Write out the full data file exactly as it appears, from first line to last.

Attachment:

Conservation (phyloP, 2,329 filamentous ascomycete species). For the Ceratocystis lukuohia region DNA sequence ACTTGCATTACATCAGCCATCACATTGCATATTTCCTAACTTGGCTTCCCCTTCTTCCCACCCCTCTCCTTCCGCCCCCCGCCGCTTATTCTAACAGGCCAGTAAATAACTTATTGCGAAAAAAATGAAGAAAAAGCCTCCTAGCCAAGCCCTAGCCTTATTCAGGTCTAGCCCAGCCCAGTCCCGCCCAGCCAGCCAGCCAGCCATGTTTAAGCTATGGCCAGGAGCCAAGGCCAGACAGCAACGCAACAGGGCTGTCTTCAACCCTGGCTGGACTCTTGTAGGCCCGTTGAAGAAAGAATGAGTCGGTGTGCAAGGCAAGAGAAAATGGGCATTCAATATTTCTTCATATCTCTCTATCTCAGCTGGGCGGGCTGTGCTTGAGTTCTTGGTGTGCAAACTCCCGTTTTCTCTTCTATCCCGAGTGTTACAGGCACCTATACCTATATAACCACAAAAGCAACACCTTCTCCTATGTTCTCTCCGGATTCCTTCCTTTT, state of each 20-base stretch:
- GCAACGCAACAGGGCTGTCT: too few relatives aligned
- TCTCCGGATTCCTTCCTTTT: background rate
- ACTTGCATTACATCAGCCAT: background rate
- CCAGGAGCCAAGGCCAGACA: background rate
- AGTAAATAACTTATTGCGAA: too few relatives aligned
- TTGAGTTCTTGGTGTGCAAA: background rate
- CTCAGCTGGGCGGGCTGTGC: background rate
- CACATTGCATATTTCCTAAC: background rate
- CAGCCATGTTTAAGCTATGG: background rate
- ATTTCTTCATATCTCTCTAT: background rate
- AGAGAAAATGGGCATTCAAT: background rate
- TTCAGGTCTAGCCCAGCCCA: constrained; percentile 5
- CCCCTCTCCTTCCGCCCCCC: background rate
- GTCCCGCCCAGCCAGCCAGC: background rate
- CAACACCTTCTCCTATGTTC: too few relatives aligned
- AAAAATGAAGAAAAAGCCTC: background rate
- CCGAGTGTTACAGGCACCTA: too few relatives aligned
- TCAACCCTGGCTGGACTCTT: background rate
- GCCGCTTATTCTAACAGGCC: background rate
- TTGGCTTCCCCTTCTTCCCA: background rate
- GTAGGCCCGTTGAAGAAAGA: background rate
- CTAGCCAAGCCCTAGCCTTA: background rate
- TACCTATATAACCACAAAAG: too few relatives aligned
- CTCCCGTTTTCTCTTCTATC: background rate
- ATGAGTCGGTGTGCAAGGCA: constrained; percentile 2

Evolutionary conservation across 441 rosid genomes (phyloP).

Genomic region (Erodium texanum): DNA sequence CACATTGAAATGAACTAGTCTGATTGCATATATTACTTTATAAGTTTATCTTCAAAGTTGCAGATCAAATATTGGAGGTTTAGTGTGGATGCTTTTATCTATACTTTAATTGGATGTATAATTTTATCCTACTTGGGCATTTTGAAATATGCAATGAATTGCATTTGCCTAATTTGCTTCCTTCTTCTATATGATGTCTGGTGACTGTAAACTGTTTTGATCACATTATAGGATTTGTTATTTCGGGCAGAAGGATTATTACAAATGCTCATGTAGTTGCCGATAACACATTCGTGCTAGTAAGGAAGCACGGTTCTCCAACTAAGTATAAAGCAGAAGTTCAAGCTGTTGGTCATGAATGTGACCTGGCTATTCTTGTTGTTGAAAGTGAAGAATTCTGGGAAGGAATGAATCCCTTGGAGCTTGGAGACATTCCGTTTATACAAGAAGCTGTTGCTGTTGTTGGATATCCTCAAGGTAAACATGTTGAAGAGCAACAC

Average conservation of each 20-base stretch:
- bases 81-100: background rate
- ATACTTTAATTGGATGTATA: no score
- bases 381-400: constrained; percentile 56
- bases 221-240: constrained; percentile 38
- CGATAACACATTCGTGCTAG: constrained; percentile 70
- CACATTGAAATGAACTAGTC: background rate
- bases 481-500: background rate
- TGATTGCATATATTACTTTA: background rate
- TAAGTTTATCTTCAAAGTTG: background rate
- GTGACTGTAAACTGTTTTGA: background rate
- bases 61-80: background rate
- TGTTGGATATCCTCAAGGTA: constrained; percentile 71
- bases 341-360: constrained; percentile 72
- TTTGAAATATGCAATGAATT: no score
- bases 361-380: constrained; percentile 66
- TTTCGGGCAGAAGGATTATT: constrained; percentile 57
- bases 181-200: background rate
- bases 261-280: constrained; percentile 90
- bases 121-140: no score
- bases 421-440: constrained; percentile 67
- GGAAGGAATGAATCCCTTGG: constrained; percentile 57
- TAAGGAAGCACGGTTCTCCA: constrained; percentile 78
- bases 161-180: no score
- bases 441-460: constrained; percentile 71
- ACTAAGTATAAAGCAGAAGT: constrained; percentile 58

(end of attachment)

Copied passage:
Conservation (phyloP, 2,329 filamentous ascomycete species). For the Ceratocystis lukuohia region DNA sequence ACTTGCATTACATCAGCCATCACATTGCATATTTCCTAACTTGGCTTCCCCTTCTTCCCACCCCTCTCCTTCCGCCCCCCGCCGCTTATTCTAACAGGCCAGTAAATAACTTATTGCGAAAAAAATGAAGAAAAAGCCTCCTAGCCAAGCCCTAGCCTTATTCAGGTCTAGCCCAGCCCAGTCCCGCCCAGCCAGCCAGCCAGCCATGTTTAAGCTATGGCCAGGAGCCAAGGCCAGACAGCAACGCAACAGGGCTGTCTTCAACCCTGGCTGGACTCTTGTAGGCCCGTTGAAGAAAGAATGAGTCGGTGTGCAAGGCAAGAGAAAATGGGCATTCAATATTTCTTCATATCTCTCTATCTCAGCTGGGCGGGCTGTGCTTGAGTTCTTGGTGTGCAAACTCCCGTTTTCTCTTCTATCCCGAGTGTTACAGGCACCTATACCTATATAACCACAAAAGCAACACCTTCTCCTATGTTCTCTCCGGATTCCTTCCTTTT, state of each 20-base stretch:
- GCAACGCAACAGGGCTGTCT: too few relatives aligned
- TCTCCGGATTCCTTCCTTTT: background rate
- ACTTGCATTACATCAGCCAT: background rate
- CCAGGAGCCAAGGCCAGACA: background rate
- AGTAAATAACTTATTGCGAA: too few relatives aligned
- TTGAGTTCTTGGTGTGCAAA: background rate
- CTCAGCTGGGCGGGCTGTGC: background rate
- CACATTGCATATTTCCTAAC: background rate
- CAGCCATGTTTAAGCTATGG: background rate
- ATTTCTTCATATCTCTCTAT: background rate
- AGAGAAAATGGGCATTCAAT: background rate
- TTCAGGTCTAGCCCAGCCCA: constrained; percentile 5
- CCCCTCTCCTTCCGCCCCCC: background rate
- GTCCCGCCCAGCCAGCCAGC: background rate
- CAACACCTTCTCCTATGTTC: too few relatives aligned
- AAAAATGAAGAAAAAGCCTC: background rate
- CCGAGTGTTACAGGCACCTA: too few relatives aligned
- TCAACCCTGGCTGGACTCTT: background rate
- GCCGCTTATTCTAACAGGCC: background rate
- TTGGCTTCCCCTTCTTCCCA: background rate
- GTAGGCCCGTTGAAGAAAGA: background rate
- CTAGCCAAGCCCTAGCCTTA: background rate
- TACCTATATAACCACAAAAG: too few relatives aligned
- CTCCCGTTTTCTCTTCTATC: background rate
- ATGAGTCGGTGTGCAAGGCA: constrained; percentile 2

Evolutionary conservation across 441 rosid genomes (phyloP).

Genomic region (Erodium texanum): DNA sequence CACATTGAAATGAACTAGTCTGATTGCATATATTACTTTATAAGTTTATCTTCAAAGTTGCAGATCAAATATTGGAGGTTTAGTGTGGATGCTTTTATCTATACTTTAATTGGATGTATAATTTTATCCTACTTGGGCATTTTGAAATATGCAATGAATTGCATTTGCCTAATTTGCTTCCTTCTTCTATATGATGTCTGGTGACTGTAAACTGTTTTGATCACATTATAGGATTTGTTATTTCGGGCAGAAGGATTATTACAAATGCTCATGTAGTTGCCGATAACACATTCGTGCTAGTAAGGAAGCACGGTTCTCCAACTAAGTATAAAGCAGAAGTTCAAGCTGTTGGTCATGAATGTGACCTGGCTATTCTTGTTGTTGAAAGTGAAGAATTCTGGGAAGGAATGAATCCCTTGGAGCTTGGAGACATTCCGTTTATACAAGAAGCTGTTGCTGTTGTTGGATATCCTCAAGGTAAACATGTTGAAGAGCAACAC

Average conservation of each 20-base stretch:
- bases 81-100: background rate
- ATACTTTAATTGGATGTATA: no score
- bases 381-400: constrained; percentile 56
- bases 221-240: constrained; percentile 38
- CGATAACACATTCGTGCTAG: constrained; percentile 70
- CACATTGAAATGAACTAGTC: background rate
- bases 481-500: background rate
- TGATTGCATATATTACTTTA: background rate
- TAAGTTTATCTTCAAAGTTG: background rate
- GTGACTGTAAACTGTTTTGA: background rate
- bases 61-80: background rate
- TGTTGGATATCCTCAAGGTA: constrained; percentile 71
- bases 341-360: constrained; percentile 72
- TTTGAAATATGCAATGAATT: no score
- bases 361-380: constrained; percentile 66
- TTTCGGGCAGAAGGATTATT: constrained; percentile 57
- bases 181-200: background rate
- bases 261-280: constrained; percentile 90
- bases 121-140: no score
- bases 421-440: constrained; percentile 67
- GGAAGGAATGAATCCCTTGG: constrained; percentile 57
- TAAGGAAGCACGGTTCTCCA: constrained; percentile 78
- bases 161-180: no score
- bases 441-460: constrained; percentile 71
- ACTAAGTATAAAGCAGAAGT: constrained; percentile 58